When a species recovers enough to be removed from the federal endangered species list, the public trust doctrine – the principle that government must conserve natural resources for the public good – should guide state management of wildlife, scientists say.
A team of Purdue University researchers has invented a prototype water-disinfection system that could help the world's 800 million people who lack safe drinking water.
Iowa State University's Robert C. Brown keeps a small vial of brown, sweet-smelling liquid on his office table.
UC Davis researchers have compared seven earthquake forecasts (including their own) that were submitted to a competition organized by the Southern California Earthquake Center.
A research team led by LSU professors Fernando Galvez and Andrew Whitehead has published the results of a combined field and laboratory study showing the effects of the Deepwater Horizon oil spill on fish living in Louisiana marshes.
Researchers with the DOE's Joint BioEnergy Institute (JBEI) have identified a potential new advanced biofuel that could replace today's standard fuel for diesel engines but would be clean, green, renewable and produced in the United States. Using the tools of synthetic biology, a JBEI research team engineered strains of two microbes, a bacteria and a yeast, to produce a precursor to bisabolane, a member of the terpene class of chemical compounds that are found in plants and used in fragrances and flavorings. Preliminary tests by the team showed that bisabolane's properties make it a promising biosynthetic alternative to Number 2 (D2) diesel fuel.
The way in which global warming causes many of the world’s organisms to shrink has been revealed by new research from Queen Mary, University of London.
A strain of genetically enhanced bacteria developed by researchers at the Salk Institute for Biological Studies may pave the way for new synthetic drugs and new ways of manufacturing medicines and biofuels, according to a paper published September 18 in Nature Chemical Biology.
Predictions of the ground-level pollutant ozone will be more accurate in future according to research published by environment scientists at research centers including the University of Birmingham in the journal Nature Geoscience.
An international team of researchers will begin gathering in the Indian Ocean next month to study how tropical weather brews there and then moves eastward along the equator with reverberating effects around the entire globe. They will use a vast array of tools ranging from aircraft and ships to moorings, radars, and numerical models.
Scientists at Cambridge University are exhibiting a prototype table that demonstrates how biological fuel cells can harness energy from plants.
For decades, scientists have believed that a relationship exists between how much biomass plant species produce and how many species can coexist. Stanley Harpole, assistant professor in the Department of Ecology, Evolution, and Organismal Biology at Iowa State University, was part of the team researching productivity and richness, and he says the research doesn’t support that relationship.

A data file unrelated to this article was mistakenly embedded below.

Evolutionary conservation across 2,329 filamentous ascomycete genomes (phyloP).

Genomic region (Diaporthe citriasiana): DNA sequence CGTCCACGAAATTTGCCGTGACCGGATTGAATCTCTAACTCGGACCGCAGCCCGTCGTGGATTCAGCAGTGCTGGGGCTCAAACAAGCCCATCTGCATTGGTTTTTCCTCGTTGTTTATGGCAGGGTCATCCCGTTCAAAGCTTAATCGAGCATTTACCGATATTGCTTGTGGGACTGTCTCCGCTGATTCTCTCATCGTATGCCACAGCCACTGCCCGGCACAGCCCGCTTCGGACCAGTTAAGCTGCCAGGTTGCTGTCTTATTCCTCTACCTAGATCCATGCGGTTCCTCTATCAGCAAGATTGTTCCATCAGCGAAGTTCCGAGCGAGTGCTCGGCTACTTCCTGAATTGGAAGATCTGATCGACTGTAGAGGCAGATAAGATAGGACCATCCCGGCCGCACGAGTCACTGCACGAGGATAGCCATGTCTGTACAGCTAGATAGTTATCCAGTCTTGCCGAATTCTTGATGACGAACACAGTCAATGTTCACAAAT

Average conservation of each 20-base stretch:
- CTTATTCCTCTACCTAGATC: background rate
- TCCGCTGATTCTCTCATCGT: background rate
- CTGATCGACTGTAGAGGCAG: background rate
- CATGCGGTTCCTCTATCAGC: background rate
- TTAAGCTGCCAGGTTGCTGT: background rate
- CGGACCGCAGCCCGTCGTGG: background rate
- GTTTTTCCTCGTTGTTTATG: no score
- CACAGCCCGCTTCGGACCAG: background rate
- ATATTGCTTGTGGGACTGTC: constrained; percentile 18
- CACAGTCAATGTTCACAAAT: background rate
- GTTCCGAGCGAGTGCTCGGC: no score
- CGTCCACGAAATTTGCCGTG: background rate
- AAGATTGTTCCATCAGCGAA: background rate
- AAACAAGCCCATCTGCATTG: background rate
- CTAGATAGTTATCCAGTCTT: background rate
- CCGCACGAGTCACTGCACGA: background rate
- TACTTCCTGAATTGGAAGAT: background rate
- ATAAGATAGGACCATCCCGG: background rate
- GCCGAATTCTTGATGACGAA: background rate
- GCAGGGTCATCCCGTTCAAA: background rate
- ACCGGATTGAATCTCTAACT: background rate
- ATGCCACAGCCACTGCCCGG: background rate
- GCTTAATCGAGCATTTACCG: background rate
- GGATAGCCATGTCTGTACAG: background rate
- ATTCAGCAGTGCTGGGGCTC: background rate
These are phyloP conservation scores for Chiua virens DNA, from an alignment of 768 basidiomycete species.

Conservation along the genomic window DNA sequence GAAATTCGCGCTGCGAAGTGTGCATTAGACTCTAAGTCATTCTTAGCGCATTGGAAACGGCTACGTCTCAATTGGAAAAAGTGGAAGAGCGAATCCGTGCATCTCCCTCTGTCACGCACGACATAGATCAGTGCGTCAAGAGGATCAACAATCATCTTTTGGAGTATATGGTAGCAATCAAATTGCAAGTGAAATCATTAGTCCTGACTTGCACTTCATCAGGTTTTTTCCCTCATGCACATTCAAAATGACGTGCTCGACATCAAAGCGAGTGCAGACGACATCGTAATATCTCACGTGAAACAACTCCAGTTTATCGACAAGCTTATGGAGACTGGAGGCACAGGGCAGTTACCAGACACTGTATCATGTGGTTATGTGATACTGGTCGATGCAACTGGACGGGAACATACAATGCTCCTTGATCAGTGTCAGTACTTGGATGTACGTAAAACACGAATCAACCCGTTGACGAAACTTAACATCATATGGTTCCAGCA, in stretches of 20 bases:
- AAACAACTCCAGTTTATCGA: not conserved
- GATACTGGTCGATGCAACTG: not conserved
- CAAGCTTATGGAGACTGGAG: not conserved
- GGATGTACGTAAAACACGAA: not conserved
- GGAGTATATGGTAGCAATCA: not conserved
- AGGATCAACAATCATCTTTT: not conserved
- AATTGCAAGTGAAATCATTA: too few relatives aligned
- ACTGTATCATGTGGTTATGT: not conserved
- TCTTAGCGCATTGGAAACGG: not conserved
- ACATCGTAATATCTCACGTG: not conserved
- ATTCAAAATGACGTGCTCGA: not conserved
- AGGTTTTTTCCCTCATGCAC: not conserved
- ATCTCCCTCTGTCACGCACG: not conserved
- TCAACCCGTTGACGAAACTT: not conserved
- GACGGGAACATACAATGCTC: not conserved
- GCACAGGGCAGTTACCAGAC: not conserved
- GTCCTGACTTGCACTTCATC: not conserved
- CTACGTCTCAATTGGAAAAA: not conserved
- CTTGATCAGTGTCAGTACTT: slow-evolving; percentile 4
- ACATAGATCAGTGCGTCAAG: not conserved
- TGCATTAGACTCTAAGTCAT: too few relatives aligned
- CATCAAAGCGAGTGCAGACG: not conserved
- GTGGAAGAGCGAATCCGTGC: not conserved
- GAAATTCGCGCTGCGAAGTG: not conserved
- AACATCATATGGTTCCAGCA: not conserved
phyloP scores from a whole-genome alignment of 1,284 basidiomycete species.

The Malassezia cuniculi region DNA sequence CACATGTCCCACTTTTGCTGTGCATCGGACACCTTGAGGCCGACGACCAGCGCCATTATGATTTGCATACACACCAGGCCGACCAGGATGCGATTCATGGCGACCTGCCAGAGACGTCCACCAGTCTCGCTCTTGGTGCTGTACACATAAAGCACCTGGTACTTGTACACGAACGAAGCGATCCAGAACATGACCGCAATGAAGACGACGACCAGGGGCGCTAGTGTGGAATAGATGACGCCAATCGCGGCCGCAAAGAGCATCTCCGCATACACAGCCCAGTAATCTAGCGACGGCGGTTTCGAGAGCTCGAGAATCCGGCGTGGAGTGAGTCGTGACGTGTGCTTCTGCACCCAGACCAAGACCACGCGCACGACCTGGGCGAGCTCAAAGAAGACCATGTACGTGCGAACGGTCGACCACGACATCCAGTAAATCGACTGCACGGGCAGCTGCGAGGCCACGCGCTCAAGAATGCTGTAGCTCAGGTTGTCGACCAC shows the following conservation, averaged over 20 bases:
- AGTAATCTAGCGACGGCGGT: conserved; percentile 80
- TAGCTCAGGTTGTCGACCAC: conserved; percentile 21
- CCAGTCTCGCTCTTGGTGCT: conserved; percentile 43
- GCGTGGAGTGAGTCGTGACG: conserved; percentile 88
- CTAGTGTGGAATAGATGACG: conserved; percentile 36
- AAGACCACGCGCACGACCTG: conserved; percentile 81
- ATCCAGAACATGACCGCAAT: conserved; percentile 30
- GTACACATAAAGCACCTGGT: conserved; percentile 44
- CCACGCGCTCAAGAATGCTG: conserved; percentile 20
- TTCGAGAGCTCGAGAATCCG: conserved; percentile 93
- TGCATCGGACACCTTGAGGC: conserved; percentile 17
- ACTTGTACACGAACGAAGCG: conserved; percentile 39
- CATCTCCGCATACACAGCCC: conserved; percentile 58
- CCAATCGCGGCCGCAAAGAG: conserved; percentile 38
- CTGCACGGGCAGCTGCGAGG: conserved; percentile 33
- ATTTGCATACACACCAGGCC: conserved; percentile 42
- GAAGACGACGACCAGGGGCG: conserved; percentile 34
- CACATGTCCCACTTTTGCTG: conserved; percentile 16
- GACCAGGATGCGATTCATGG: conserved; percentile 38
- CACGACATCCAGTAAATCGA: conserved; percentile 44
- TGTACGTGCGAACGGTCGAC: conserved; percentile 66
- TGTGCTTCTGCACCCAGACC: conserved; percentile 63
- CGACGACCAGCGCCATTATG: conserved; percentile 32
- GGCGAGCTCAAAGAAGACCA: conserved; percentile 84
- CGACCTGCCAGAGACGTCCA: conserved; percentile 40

Because costs of trash collection have increased significantly while landfill space diminishes, radio frequency identification (RFID) holds the potential to dramatically reduce the volume of trash and increase the amount of materials being recycled.
Relatively accurate predictions for the extent of Arctic sea ice in a given summer can be made by assessing conditions the previous autumn, but conditions more than five years into the future depend on understanding the impact of climate trends on the ice pack, new research shows.
Geography professor Bruce Rhoads and geology professor Jim Best were conducting research where the Wabash River meets the Ohio River in the summer of 2008 when they heard about a new channel that had just formed, cutting off a bend in the winding Wabash just upstream from the confluence. That serendipity gave the researchers a rare view of a dynamic, little-understood river process that changed the local landscape and deposited so much sediment into the river system that it closed the Ohio River.
On September 11, 2001, as the twin towers of the World Trade Center exploded and collapsed, clouds of dust billowed into the sky and across the city. Photographs from the outskirts show the thick clouds swallowing much of lower Manhattan. Satellite images reveal that the clouds were large enough to be seen from space. Survivors overtaken by the clouds emerged covered in a thick layer of dirt and debris. They reported that the clouds were so dense that they blacked out the sun.
The report identifies best practices and makes recommendations to help save more lives during future violent tornadoes. Most importantly, the assessment emphasizes that people must be prepared to take immediate action when a warning is issued.
Worldwide energy consumption is projected to grow by 53 percent between 2008 and 2035, with much of the increase driven by strong economic growth in the developing nations especially China and India, according the Energy Information Administration’s International Energy Outlook 2011.
Our most reliable models rely on data acquired through a range of complex measurements. Most of the important measurements - such as ice cover, cloud cover, sea levels and temperature, chlorophyll (oceans and land) and the radiation balance (incoming to outgoing energy) – must be taken from space, and for constraining and testing the forecast models, made over long timescales.
The planet’s deep oceans at times may absorb enough heat to flatten the rate of global warming for periods of as long as a decade even in the middle of longer-term warming, according to a new analysis led by the National Center for Atmospheric Research (NCAR).